How to Explain Britishness to an American

 No PDA please. (

Ever think that your personality quirks merit extra explanation stateside? Use our handy guide to help U.S. folk understand how coming from the U.K. has shaped who you are.

1. What Brits want to talk about
When we chat to strangers at bus stops, it’s likely that the weather will get top billing, but not because we’re particularly enamored by meteorological happens. It’s just easy to roll out a stock conversation we’ve rehearsed all our lives. In fairness, Americans talk about the weather too, but theirs does tend to be more varied and compelling than drizzle and light misting. With friends, meanwhile, topics range from TV, dogs and football to that-toff-Cameron and which high-profile person died recently.  We seek intimacy by trying to make our co-conversers laugh rather than share emotionally (see below). 

2. What Brits don’t want to talk about
Our “feelings” are not up for discussion, unless we’re confiding in someone we inherently trust, like the family Labrador.  Money is also a danger zone. Only known eccentrics reveal how much they make or what they have in the bank. You might, however, allude to your riches by boasting about exotic holidays or nod at your impoverishment by “forgetting” to buy a round.

3. What Brits laugh at
We like our funnies dry and dark or silly and strange. What might seem unsettling to Americans is nectar to us. We love to see people fail, whether it’s falling on their face or crumbling emotionally. Most Britcom-literate Americans know this already – and might feel similarly disposed – but if you want to educate a novice, point them at Steptoe and Son, Fawlty Towers, Father Ted, Black Adder, League of Gentlemen, Peep Show and This is Jinsy

4. What Brits like to eat
There’s been a gastronomic explosion in Britain, so the notion that we still oscillate between dinners of meat and potatoes and takeaway chicken tikka masala is a misnomer. Of course, some stick rigidly to this bland food template, but they’re largely older folks. While our OAPs prefer their vegetables boiled to the point that they fall apart on your lips, young Brits own Jamie Oliver cookbooks, watch Masterchef and know their way around a bouquet garni.

5. What Brits don’t like to eat
We can be fussy and we hate to share. Explain to baffled Americans that when British people eat curry or Chinese (perhaps adding that we would never insert the word “food” here) – cuisines that suit what Yanks call family style – we tend to order our own meal instead of deciding on a batch of dishes to split. We’re also not as adept as Americans at mixing sweet and salty foods on the same plate. From an early age, we’re taught that only if we eat up all of our (savory) main course will we be allowed dessert. Which is sugar-packed, unless you’re that weirdo who decides to order the cheese.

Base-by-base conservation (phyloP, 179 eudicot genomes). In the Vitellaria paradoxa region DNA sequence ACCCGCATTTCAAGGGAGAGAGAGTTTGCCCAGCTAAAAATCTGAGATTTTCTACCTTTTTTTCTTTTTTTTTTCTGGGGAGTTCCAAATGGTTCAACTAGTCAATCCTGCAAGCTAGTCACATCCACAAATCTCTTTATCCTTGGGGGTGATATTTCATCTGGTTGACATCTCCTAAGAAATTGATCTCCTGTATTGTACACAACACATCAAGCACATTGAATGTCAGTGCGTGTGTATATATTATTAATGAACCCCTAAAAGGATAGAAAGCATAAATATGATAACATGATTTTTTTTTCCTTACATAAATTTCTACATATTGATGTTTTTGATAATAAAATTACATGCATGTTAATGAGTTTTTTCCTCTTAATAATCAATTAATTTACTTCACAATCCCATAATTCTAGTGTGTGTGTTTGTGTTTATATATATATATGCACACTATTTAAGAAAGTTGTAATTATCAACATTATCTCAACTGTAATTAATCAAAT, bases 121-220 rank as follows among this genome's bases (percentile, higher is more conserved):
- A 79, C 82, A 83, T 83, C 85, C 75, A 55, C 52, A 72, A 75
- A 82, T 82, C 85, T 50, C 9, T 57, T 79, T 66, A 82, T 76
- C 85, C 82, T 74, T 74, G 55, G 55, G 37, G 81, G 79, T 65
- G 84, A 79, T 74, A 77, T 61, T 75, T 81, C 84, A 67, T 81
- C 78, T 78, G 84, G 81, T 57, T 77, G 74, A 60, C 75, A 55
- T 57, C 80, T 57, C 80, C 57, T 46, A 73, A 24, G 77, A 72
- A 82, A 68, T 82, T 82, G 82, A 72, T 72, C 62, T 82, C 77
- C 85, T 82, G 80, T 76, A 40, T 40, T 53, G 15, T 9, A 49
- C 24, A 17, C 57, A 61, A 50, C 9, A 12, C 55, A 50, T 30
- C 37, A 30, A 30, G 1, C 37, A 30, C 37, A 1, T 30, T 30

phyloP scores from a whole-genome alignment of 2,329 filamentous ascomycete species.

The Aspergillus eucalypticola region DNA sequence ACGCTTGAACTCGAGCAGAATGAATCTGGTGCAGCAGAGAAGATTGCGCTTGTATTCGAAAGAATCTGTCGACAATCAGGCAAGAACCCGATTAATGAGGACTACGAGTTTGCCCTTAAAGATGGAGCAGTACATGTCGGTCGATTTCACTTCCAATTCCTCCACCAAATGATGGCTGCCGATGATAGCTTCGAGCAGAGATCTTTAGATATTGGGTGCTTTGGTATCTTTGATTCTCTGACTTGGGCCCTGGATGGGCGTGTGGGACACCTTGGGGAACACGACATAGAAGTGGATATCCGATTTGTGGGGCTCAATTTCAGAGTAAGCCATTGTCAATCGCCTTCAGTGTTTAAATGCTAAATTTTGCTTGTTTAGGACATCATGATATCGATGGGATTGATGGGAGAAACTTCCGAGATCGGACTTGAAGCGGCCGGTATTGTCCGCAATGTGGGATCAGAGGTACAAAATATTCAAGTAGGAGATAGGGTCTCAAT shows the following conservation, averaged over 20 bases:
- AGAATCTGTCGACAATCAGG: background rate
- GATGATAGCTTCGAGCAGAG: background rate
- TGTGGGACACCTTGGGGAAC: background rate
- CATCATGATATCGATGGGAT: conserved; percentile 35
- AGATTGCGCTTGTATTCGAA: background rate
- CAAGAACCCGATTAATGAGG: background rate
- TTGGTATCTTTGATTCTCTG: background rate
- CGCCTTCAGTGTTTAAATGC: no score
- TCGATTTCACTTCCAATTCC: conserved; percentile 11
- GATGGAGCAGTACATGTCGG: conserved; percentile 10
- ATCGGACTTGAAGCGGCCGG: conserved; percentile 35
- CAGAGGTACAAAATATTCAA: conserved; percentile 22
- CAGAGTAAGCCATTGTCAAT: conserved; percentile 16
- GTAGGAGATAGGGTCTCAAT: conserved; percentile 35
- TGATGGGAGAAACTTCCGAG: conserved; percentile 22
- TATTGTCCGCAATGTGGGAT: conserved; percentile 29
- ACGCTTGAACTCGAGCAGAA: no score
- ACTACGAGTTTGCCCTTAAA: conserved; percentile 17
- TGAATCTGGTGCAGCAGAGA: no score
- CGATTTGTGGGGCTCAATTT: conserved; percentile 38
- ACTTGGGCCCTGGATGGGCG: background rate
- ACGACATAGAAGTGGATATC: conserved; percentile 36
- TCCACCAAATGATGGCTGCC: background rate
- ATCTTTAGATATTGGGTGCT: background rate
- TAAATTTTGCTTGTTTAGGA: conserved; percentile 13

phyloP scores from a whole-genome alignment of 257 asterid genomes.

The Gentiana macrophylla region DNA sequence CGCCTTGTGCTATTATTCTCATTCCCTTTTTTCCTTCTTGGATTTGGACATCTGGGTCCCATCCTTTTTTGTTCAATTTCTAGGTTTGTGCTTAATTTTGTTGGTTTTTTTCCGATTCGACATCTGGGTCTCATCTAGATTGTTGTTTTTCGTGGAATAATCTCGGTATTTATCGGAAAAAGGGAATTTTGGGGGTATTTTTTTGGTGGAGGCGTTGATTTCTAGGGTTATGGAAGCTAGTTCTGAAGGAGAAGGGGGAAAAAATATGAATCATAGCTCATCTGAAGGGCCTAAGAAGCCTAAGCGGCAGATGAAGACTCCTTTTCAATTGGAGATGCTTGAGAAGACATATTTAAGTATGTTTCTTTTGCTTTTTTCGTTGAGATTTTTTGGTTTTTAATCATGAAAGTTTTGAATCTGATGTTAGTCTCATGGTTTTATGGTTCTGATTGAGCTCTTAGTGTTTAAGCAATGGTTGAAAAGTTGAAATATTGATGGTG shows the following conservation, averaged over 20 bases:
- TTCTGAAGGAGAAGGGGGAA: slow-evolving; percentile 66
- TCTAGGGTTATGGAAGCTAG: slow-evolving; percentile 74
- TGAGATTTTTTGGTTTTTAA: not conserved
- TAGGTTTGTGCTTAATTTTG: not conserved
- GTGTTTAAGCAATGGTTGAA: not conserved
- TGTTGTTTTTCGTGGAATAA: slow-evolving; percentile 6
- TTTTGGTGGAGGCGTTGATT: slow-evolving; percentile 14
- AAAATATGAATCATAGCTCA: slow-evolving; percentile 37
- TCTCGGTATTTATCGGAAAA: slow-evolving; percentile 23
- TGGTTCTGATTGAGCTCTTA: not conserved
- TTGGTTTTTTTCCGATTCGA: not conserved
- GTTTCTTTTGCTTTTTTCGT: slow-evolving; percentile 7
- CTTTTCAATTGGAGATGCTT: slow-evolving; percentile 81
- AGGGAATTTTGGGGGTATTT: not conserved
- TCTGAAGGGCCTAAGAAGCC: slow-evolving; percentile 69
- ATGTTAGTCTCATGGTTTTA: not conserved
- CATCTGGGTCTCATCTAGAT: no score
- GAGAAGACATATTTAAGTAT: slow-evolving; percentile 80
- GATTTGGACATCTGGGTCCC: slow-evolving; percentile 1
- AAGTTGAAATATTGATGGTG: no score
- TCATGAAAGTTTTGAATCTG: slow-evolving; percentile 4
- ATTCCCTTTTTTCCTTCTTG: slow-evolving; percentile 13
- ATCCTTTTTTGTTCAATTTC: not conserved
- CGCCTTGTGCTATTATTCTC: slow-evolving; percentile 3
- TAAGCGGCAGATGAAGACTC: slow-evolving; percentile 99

6. Brits love an underdog
We consider ambitious, confident overachievers to be loathsome creatures who need knocking down to size. I think this is one of the few Britishisms that Americans, who openly covet and laud success, find genuinely baffling. We do quite like back-of-the-pack, A-for-effort types, so long as they greet their eventual success with humbleness so extreme it borders on self-flagellation.

7. Why Brits might seem cold and uptight
American style sincerity creeps us out. Gushing is acceptable behavior in waterfalls, not humans. Even our speeches at weddings and funerals are about affectionate humiliation, not swooping, saccharine declarations. We find this kind of conduct, and premature displays of openness, disingenuous and untrustworthy. Understandably, some Americans view our unquenchable desire to mercilessly mock those we love as unkind and call our resistance to public displays of earnestness inhibited.

8. Why all bets are off when we’re drunk
Disregard any of the above if the Brit in question has consumed more lager than they have blood, which for most of us is once or twice a week starting from mid-adolescence. Booze allows us to loosen our laces and, temporarily, become huggers who want to tell their friends how much they love them. Of course, there’s a tacit understanding that this kind of nauseating carry-on will be airbrushed from history as soon sobriety arrives.

Does this describe you?

Ruth Margolis

Ruth Margolis

Ruth is a British freelance journalist who recently swapped east London for Brooklyn. She writes about TV for Radio Times and is working on her first novel.
View all posts by Ruth Margolis.
  • expatmum

    Hilarious. My mother is always aghast at how much Americans give away when they’re walking down the street or sitting on a bus, and talking on the phone. They quite openly discuss their therapy sessions at a volume that allows everyone in on the conversation. In the UK, if anyone even goes to therapy, they certainly don’t talk about it.
    Translation for the Americans who might need it – OAP = Old Age Pensioner.

    • Ryan Haber

      Haha! Brilliant. You know, my mom and dad (we are all Americans) always advised us to keep private things private. Once when I was a child, I asked my father’s income when a friend was standing by, and my mother responded, “The Joneses don’t need to know your father’s income, and neither do you!” Some of us are shocked, too, to hear someone discussing their own credit card debts, ex-husband’s indiscretions, or children’s school grades, loudly, on the telephone in the supermarket.

  • Laura

    This settles it. I am a long lost British person.

    • Ashley Callaway

      I feel the same way!

  • Christian Lopez

    Fawlty Towers, Black Adder, Good Neighbors (as it was called here rather than The Good Life), Doc Martin,and on and on. I grew up with those shows and continue to watch them. I’ve often wondered if I was kidnapped from Britain and transplanted here as an infant. Alas, my California birth certificate seems to indicate otherwise.

    • ollieboy

      Saaaame here. It’s actually sort of depressing.

  • Natalie

    I’m British at heart….

  • Estefania Elisa

    I’m peruvian and I can honestly say that you people are COMPLETELY different from us . But It is interesting to know more about your culture. :)

  • bill

    part of it describes me but you cannot describe all brits quite so sweepingly. we like eccentricity and I reserve the right to be myself so call me eccentric but I don’t mind pda’s for example and have found that more americans are cold in public than Brits I have known.